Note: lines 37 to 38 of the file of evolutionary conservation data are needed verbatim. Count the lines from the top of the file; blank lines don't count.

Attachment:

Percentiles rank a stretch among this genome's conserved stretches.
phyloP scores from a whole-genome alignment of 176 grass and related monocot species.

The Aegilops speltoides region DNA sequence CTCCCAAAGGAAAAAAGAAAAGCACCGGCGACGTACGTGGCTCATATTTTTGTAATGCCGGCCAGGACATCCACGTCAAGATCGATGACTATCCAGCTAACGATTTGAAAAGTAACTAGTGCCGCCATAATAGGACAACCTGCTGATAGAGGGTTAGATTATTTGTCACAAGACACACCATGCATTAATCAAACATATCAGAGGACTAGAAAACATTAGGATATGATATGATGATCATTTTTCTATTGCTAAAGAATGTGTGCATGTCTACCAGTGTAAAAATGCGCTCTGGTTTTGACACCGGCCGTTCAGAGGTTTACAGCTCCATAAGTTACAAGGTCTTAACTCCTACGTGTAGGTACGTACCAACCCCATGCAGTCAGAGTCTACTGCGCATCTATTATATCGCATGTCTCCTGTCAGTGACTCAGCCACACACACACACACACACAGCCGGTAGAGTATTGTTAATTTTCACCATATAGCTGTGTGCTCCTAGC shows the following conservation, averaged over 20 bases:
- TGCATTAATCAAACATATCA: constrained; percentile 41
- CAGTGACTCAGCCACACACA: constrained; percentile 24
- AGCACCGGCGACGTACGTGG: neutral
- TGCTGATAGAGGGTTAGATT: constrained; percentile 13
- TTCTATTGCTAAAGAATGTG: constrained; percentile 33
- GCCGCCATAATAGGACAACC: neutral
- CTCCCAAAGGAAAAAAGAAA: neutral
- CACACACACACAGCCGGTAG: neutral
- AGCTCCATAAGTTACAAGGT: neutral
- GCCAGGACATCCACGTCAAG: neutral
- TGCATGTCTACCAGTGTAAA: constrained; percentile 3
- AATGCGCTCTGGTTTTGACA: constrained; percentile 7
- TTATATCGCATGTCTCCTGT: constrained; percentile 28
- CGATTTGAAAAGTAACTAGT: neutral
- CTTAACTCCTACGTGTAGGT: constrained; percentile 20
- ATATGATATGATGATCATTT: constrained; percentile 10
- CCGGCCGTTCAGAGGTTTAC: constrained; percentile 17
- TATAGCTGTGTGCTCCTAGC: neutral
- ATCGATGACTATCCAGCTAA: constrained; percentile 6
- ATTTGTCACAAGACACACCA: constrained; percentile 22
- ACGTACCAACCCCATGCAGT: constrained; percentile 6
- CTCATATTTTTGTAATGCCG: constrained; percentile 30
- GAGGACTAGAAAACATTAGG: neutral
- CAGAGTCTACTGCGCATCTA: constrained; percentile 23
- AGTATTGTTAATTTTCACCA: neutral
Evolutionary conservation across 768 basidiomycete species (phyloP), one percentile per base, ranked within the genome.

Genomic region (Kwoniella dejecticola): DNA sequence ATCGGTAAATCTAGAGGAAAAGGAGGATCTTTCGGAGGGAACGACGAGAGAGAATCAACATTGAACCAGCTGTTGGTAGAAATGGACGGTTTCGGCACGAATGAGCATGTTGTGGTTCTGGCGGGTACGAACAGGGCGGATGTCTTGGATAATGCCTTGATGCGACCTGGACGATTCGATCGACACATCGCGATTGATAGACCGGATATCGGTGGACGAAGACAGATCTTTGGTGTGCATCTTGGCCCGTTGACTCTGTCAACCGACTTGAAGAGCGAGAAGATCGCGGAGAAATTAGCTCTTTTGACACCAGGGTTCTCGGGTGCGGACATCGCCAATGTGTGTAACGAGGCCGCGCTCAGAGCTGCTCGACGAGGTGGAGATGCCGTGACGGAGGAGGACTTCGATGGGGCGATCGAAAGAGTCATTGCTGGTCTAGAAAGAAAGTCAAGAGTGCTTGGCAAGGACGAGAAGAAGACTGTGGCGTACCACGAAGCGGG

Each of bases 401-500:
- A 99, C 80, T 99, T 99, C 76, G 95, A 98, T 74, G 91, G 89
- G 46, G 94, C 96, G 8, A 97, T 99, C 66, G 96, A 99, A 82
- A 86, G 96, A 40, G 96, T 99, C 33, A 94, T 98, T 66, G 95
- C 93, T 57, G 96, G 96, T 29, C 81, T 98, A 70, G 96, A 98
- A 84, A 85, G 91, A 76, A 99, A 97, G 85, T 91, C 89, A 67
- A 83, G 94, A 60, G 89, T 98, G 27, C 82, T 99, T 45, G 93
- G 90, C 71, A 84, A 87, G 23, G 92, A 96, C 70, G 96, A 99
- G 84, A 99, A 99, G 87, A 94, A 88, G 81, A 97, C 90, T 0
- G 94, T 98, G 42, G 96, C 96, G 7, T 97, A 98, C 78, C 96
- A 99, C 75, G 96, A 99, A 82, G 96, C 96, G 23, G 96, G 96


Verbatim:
- A 83, G 94, A 60, G 89, T 98, G 27, C 82, T 99, T 45, G 93
- G 90, C 71, A 84, A 87, G 23, G 92, A 96, C 70, G 96, A 99